This is Jane's heart pattern, entitled "My Heart is in Canada." I was lucky to attend Jane's class at the Fringe Element's conference this fall. The class had a great time working the pattern together. I think I even finished during class time. For everyone else, she has generously posted the pattern online. Click HERE for a link to her pattern pages. From there click on Hearts and you will see this one and lots more.
Next year's Palmetto Tat Days will feature another group project quilt. Yay! I love the challenge of quilt squares, choosing threads and designs to complement the fabric.
Here is one done. I have used Yarnplayer's Ginko Leaf from her Etsy shop to go with the leaves printed on the fabric. The design uses folded rings and Catherine wheel joins. My little flowers in the center section don't show up real well, so I may add more to that section later. But I've got more quilt squares I will work on first to make sure I get them all done. The choosing and the tatting is the fun part. Then comes the sewing on :( That always takes so much more time than I expect it will. But good news, I have realized that it is easy to separate Lizbeth thread into 3 strands, so I can use that for a thin matching thread for the sewing on. Cut a piece of thread about the length of fingertip to elbow. Twist one end back and forth until you can see 3 strands and pull one out. If you have ever separated strands of embroidery floss, you know what to do. If you would like to join in the fun, here is message from Georgia about adopting quilt squares to decorate. You can also send her tatted pieces to be sewn onto the quilt. Hello, tatters!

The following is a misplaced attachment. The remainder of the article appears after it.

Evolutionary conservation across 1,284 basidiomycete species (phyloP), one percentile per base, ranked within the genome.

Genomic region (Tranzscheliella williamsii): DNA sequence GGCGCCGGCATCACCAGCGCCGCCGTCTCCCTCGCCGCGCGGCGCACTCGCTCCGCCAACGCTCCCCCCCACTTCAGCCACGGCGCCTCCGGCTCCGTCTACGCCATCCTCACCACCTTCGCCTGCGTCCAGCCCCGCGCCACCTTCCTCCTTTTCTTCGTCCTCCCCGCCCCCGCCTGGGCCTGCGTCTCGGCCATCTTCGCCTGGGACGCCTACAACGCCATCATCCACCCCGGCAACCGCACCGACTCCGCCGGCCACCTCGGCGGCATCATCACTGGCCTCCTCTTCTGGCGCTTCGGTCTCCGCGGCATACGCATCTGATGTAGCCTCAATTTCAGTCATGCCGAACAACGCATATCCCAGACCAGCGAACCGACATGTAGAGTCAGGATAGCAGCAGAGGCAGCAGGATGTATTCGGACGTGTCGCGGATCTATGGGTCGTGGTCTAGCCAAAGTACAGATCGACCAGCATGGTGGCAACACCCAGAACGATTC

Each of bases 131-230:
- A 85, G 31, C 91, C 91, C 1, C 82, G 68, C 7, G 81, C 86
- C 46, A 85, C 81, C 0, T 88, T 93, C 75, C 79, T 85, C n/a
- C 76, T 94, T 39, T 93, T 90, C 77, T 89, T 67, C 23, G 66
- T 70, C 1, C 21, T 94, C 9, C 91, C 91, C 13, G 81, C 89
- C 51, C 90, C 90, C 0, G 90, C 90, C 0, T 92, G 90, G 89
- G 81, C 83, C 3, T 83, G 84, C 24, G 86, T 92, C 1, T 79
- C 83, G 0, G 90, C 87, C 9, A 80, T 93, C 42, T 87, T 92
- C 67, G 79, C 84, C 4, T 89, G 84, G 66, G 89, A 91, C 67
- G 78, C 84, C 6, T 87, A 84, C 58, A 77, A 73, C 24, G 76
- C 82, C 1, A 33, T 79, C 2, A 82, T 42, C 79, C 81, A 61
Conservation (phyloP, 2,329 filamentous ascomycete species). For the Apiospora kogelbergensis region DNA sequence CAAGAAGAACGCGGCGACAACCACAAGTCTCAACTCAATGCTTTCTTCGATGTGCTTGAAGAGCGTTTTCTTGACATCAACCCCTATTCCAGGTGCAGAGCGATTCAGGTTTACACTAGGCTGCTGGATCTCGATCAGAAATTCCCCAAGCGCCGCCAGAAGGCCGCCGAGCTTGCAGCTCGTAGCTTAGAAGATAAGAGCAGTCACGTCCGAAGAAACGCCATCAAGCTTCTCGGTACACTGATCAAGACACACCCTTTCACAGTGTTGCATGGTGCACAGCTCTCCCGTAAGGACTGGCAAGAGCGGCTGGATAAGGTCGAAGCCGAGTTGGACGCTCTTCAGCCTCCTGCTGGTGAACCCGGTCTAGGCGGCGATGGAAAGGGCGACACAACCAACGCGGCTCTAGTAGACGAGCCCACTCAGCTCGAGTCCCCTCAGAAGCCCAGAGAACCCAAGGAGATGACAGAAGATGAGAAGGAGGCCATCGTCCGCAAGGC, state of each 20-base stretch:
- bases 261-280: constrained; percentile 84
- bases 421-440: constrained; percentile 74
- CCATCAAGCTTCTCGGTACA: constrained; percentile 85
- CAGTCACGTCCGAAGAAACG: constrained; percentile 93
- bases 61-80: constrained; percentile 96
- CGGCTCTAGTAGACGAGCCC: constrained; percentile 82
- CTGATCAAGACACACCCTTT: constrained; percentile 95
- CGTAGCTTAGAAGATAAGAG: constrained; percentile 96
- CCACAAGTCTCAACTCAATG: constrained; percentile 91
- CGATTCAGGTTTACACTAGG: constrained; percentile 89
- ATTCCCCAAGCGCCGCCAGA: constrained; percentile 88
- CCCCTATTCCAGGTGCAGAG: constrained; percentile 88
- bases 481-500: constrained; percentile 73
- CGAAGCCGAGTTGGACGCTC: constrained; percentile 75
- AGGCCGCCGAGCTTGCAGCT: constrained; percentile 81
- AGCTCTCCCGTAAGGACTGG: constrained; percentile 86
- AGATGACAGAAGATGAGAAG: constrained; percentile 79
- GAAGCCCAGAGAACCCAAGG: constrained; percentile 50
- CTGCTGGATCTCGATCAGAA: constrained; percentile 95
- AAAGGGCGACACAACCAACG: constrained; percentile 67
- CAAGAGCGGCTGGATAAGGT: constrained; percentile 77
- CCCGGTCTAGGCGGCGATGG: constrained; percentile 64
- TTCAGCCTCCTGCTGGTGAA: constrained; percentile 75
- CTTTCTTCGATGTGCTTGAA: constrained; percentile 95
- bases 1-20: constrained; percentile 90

Tatters and Quilters needed to decorate blocks for the 2018 Tatting scholarship fundraiser quilt.
We have about 70 more blocks which need to be adopted.
Corina kindly sent me some links to references to tatting in some ladies' letters in the 1810's. I've done a cut and paste of part of the pages.
Joanna Baillie was a poet and playwright born in Scotland. Mary Cumming was an Irishwoman who had emigrated to Virginia.
Joanna had been given a length of tatting and asks her friend if she knows what tatting is. Mary had just learned to tat and is describing how to do it as though her friend would not know how. (Even then, as now, the beginner's difficulty in getting rings to close is noted as the hard part.)
I can envision this as a time when the art of tatting was just starting to spread from person to person in the English speaking countries, while we know some decades were to pass before there would be published instructions.
I'm sorry the print on the clips is so small. Here are links for closer looks at these pages:
I'll try to get back to blogging more often, sorry for taking so long.
I'm sure I've told you enough times how much I enjoy going to the Palmetto Tatdays every year. Those who blog more regularly have already told you lots about this year's event.
This year I didn't teach and I really enjoyed the lack of stress from being just a student. Sometimes I was the bad student, showing up late for class and making dumb mistakes from not reading the pattern closely enough.
I'm always so busy talking and tatting that I don't remember to take many pictures. Here are a few I managed to get.
This was a lovely shawl that was donated to be auctioned.